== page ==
Current issue: 57(3)

Under compilation: 58(1)

Scopus CiteScore 2021: 2.8
Scopus ranking of open access forestry journals: 8th
PlanS compliant
Silva Fennica 1926-1997
Acta Forestalia Fennica

Articles containing the keyword 'interpretation'

Category : Article

article id 7668, category Article
Tuomas Häme. (1991). Spectral interpretation of changes in forest using satellite scanner images. Acta Forestalia Fennica no. 222 article id 7668.
Keywords: remote sensing; forests; satellite image; changes; interpretation
Abstract | View details | Full text in PDF | Author Info

Spectral characteristics of rapid changes in forest and the spectral separability of change categories were studied through the analysis of satellite scanner images. A computational model of the spectral reflectance of a Scots pine (Pinus sylvestris L.) stand as a function of time was constructed and compared with empirical data. The study area, centred at 61°51’ N, 24°22’ E, was located in boreal forest in Southern Finland. Ground truth data consisted of forest stands and sample plots. Spectral data comprised multitemporal Landsat Thematic Mapper and Spot images as well as spectroradiometer measurements. The separability of the changes was tested with statistical tests and classifications. The separability varied according to the change category. A scheme for fully automated change monitoring system was presented.

The PDF includes a summary in Finnish.

  • Häme, E-mail: th@mm.unknown (email)

Category : Research article

article id 544, category Research article
Perttu Anttila. (2002). Updating stand level inventory data applying growth models and visual interpretation of aerial photographs. Silva Fennica vol. 36 no. 2 article id 544.
Keywords: aerial photographs; stand level inventory; MELA; updating of inventory data; visual interpretation
Abstract | View details | Full text in PDF | Author Info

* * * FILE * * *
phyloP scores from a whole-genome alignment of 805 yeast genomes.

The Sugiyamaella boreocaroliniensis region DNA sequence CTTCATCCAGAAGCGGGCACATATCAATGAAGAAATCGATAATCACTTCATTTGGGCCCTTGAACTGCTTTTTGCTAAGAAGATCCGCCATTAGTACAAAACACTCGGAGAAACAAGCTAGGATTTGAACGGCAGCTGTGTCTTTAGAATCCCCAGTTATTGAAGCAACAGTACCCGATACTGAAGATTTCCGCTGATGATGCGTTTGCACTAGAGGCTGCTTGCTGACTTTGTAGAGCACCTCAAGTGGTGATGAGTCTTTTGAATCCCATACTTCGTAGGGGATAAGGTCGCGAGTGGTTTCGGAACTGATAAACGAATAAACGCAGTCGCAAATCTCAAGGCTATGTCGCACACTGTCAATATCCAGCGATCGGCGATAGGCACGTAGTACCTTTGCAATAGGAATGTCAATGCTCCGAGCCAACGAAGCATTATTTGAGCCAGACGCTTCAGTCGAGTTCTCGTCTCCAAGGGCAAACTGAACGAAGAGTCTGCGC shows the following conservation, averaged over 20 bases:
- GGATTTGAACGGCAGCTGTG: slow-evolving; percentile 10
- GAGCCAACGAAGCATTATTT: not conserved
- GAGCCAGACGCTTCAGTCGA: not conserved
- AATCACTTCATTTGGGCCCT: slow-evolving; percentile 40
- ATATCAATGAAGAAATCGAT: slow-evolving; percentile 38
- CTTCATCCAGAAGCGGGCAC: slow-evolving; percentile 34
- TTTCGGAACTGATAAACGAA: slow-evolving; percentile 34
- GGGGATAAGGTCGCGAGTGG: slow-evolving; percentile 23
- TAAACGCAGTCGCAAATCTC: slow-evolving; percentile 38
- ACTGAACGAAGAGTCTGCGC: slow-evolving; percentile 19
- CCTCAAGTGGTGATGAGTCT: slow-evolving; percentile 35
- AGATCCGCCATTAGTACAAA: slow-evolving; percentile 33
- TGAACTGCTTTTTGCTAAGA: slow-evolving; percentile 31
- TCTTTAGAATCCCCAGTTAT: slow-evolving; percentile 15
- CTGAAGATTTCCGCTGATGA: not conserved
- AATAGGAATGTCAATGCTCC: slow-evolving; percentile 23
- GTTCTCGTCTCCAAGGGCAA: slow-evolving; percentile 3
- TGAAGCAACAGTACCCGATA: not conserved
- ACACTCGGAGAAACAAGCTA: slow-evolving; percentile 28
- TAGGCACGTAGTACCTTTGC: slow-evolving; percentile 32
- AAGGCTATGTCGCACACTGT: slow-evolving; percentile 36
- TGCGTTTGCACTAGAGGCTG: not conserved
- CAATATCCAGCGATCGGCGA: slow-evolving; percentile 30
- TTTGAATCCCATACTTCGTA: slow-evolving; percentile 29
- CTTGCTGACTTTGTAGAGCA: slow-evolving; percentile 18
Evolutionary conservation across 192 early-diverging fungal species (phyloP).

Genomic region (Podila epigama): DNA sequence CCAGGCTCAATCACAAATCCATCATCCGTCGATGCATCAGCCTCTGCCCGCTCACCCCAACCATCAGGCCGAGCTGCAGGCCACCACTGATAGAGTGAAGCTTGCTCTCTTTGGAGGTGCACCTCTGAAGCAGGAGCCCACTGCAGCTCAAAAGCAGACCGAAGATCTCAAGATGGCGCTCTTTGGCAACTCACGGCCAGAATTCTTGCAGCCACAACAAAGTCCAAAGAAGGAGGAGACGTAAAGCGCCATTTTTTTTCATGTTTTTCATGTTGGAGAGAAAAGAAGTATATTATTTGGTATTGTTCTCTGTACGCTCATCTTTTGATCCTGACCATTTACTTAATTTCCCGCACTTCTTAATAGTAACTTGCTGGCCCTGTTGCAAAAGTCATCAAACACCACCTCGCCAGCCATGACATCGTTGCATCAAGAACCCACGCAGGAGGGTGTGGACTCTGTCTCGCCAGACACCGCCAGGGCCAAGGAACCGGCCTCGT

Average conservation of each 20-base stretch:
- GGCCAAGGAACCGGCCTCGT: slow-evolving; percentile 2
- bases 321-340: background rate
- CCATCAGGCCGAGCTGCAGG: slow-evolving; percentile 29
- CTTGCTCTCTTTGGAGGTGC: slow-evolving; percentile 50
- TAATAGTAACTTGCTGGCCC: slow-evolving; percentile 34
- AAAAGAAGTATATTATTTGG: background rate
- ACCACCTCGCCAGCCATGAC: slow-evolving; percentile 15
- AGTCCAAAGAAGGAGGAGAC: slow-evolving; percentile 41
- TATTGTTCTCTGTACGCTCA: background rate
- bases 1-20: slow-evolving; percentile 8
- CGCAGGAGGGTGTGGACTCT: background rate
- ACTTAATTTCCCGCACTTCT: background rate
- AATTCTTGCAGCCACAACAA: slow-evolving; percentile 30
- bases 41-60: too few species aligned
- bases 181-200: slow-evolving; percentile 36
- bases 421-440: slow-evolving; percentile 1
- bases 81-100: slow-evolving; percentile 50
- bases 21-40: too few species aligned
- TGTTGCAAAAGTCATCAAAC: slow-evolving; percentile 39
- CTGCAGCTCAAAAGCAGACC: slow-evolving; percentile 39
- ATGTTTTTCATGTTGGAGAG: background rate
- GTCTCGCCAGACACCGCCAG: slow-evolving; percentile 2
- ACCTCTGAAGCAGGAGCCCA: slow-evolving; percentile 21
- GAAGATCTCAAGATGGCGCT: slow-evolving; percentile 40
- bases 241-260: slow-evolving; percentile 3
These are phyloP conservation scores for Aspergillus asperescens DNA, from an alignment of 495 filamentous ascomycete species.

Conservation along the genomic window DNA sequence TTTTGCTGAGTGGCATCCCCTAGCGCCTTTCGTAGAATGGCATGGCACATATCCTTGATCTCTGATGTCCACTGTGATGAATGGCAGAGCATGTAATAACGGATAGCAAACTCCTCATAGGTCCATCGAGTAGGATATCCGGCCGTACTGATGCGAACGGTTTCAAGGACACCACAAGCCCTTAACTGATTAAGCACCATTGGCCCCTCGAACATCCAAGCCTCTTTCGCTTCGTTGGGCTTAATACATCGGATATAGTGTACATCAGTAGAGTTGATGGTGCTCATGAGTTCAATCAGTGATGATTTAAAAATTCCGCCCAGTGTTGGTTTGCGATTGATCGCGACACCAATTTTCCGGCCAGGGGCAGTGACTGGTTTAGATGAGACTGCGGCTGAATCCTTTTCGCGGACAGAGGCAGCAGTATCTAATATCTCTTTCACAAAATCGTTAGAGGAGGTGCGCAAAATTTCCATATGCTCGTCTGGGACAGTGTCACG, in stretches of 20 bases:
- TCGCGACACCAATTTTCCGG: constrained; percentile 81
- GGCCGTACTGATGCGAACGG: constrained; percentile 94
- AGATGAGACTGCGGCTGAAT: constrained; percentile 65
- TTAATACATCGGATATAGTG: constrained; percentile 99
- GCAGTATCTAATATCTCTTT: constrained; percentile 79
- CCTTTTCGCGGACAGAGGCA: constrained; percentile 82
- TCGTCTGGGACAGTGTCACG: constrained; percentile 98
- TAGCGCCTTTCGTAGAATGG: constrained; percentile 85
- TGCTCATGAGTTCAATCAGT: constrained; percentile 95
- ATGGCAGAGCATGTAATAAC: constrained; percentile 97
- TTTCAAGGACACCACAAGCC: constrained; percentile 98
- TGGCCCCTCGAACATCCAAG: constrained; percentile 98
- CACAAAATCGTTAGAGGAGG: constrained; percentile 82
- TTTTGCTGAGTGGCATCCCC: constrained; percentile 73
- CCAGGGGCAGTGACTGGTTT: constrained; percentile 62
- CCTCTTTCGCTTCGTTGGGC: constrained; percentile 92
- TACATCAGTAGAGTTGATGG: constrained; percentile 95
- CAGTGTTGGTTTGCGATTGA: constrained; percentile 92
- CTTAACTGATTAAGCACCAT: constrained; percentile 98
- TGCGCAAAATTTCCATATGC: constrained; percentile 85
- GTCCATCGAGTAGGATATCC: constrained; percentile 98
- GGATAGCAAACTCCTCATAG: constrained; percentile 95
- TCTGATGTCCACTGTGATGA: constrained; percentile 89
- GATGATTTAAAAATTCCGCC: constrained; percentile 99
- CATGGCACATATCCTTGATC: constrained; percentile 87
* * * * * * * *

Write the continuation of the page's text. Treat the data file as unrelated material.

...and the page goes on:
In this study two procedures for updating stand level inventory data were developed and tested. The development of the growing stock of 62 stands over 12 years was simulated in the MELA stand simulator with no prior information of rapid changes, such as clear-cuttings. The acceptability of the simulation was decided standwise with visual interpretation of aerial false-colour photographs. If the simulated data were not accepted, new stand attributes were assessed with photo interpretation in procedure 1. In procedure 2, on the other hand, it was possible to utilise old management proposals. In case a cutting or other operation had been proposed and it looked like the operation had been realised, the interpreters accepted the proposal. Otherwise the last implemented operation and implementation year were interpreted. In case no operation had been carried out during the updating period but the growth model updated data were not acceptable, the same stand characteristics were estimated as in procedure 1. Stands where a proposal had been accepted or an operation interpreted were later updated again in MELA so that the program simulated the operations. The Root Mean Squared Errors of stem volume were 62 and 57 m3 per ha (34 and 30%) with procedures 1 and 2. With procedure 2 the accuracy of updating was comparable with a stand level field inventory carried out in the study area. The productivity of the photo interpretation procedures was 57 and 84 ha per h, respectively, whereas the productivity of a field inventory has been 3.3–5 ha per h.
  • Anttila, University of Joensuu, Faculty of Forestry, P.O. Box 111, FI-80101 Joensuu, Finland E-mail: (email)

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